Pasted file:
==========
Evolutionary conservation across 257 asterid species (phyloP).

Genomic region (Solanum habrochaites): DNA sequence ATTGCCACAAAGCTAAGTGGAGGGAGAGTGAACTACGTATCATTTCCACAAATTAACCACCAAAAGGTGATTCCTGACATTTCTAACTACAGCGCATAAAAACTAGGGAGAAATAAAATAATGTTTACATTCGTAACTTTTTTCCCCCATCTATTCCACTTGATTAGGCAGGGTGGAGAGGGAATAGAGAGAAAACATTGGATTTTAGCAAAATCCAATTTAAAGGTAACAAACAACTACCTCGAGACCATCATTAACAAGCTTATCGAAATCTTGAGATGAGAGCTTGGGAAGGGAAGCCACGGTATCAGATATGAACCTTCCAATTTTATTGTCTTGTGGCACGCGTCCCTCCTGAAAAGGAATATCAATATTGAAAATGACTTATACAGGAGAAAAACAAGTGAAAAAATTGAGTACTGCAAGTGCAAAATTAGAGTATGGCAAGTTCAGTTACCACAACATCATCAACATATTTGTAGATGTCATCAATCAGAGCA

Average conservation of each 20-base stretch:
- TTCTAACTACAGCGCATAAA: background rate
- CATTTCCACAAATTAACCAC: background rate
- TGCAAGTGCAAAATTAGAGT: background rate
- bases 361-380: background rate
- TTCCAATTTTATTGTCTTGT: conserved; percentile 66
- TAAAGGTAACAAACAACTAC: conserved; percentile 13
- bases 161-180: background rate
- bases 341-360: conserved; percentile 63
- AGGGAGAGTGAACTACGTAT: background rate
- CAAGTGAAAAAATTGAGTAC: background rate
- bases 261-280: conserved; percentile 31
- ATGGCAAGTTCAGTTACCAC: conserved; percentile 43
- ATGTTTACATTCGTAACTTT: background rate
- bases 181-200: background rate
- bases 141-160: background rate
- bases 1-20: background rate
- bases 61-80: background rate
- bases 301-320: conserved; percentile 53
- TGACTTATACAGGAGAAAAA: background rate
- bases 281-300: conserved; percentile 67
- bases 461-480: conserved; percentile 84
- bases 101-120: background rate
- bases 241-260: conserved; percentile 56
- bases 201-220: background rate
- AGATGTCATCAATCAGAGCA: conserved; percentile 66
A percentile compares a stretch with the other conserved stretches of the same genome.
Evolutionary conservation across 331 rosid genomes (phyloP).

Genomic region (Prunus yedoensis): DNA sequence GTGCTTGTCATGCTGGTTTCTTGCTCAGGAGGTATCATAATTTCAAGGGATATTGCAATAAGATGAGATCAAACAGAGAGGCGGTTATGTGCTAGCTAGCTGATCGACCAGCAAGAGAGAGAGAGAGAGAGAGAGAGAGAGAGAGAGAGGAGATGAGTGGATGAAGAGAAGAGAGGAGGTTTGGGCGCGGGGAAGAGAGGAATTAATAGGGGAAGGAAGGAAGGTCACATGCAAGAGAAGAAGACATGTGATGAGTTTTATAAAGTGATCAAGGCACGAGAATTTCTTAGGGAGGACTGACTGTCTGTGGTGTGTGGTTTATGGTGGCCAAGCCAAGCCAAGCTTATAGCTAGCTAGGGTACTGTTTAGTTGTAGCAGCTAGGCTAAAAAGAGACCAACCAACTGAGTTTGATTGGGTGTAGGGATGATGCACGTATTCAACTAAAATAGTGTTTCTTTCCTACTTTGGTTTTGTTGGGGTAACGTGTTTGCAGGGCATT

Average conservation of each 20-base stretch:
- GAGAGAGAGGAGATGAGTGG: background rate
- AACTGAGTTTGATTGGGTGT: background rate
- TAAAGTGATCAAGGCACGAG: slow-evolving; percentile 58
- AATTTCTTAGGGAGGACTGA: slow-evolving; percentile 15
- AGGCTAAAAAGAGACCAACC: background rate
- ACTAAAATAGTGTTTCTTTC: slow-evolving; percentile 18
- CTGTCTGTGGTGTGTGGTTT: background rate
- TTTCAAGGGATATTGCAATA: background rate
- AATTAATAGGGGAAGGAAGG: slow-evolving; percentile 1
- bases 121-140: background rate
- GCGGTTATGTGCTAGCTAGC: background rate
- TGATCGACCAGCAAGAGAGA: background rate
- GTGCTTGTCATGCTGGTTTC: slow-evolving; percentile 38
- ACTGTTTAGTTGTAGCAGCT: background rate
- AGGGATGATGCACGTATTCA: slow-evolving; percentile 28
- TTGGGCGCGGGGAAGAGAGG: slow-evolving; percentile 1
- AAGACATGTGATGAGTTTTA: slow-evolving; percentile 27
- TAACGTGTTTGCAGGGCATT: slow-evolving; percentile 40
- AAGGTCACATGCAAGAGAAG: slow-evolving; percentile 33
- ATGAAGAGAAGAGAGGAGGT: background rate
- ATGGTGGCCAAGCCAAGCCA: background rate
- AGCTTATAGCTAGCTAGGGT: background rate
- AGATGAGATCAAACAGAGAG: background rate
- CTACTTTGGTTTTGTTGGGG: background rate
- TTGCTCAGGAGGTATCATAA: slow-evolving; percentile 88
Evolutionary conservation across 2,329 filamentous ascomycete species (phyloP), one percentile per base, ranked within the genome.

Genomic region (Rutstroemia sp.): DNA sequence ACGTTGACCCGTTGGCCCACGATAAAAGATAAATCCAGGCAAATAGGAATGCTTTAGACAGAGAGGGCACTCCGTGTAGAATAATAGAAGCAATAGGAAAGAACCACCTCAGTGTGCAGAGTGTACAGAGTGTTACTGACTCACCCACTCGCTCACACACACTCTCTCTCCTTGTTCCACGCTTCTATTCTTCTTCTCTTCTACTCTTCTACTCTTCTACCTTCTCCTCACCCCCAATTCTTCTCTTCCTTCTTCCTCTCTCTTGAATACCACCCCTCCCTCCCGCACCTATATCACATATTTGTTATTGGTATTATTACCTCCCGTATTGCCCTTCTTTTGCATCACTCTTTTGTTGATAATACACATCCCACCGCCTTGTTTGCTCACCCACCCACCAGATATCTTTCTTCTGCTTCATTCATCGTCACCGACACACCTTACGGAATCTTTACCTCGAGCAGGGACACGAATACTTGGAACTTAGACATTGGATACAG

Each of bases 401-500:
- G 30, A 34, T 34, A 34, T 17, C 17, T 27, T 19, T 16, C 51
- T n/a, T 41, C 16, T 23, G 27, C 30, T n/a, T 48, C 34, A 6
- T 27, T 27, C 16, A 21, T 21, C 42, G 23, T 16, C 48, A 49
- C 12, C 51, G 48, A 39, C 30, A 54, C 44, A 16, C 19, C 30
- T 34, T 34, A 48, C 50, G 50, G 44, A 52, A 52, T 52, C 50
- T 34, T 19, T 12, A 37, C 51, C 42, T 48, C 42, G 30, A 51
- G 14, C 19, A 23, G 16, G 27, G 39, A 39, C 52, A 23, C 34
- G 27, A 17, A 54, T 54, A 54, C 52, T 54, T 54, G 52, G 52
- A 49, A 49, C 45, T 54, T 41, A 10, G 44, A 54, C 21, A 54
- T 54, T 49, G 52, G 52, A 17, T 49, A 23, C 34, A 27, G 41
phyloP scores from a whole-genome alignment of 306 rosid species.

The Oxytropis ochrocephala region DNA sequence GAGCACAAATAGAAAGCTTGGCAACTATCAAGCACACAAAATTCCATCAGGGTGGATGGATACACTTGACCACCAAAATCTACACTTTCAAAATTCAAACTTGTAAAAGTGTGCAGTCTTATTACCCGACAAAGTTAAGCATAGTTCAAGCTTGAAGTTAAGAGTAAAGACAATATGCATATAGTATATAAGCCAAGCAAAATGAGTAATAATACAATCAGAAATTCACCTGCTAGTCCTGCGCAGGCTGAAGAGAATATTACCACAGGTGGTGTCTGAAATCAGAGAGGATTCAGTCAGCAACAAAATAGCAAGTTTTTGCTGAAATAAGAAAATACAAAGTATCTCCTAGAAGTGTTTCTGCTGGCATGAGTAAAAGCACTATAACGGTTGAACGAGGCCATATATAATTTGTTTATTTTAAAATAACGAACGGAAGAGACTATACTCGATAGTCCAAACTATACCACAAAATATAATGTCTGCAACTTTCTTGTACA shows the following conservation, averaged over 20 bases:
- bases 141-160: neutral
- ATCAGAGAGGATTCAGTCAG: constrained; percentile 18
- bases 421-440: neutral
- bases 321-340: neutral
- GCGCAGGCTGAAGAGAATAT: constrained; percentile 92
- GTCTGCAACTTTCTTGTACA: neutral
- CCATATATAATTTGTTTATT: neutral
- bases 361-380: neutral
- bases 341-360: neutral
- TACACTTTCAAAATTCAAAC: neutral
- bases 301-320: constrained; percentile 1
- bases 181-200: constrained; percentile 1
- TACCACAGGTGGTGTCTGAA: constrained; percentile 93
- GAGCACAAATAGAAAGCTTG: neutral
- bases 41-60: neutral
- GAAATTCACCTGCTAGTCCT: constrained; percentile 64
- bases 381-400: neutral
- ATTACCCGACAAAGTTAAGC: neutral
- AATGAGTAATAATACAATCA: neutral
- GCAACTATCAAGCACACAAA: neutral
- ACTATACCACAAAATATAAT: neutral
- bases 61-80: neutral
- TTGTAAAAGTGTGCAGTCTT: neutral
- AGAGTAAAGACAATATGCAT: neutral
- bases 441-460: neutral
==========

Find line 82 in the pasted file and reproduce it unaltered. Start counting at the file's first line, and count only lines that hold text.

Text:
- TACACTTTCAAAATTCAAAC: neutral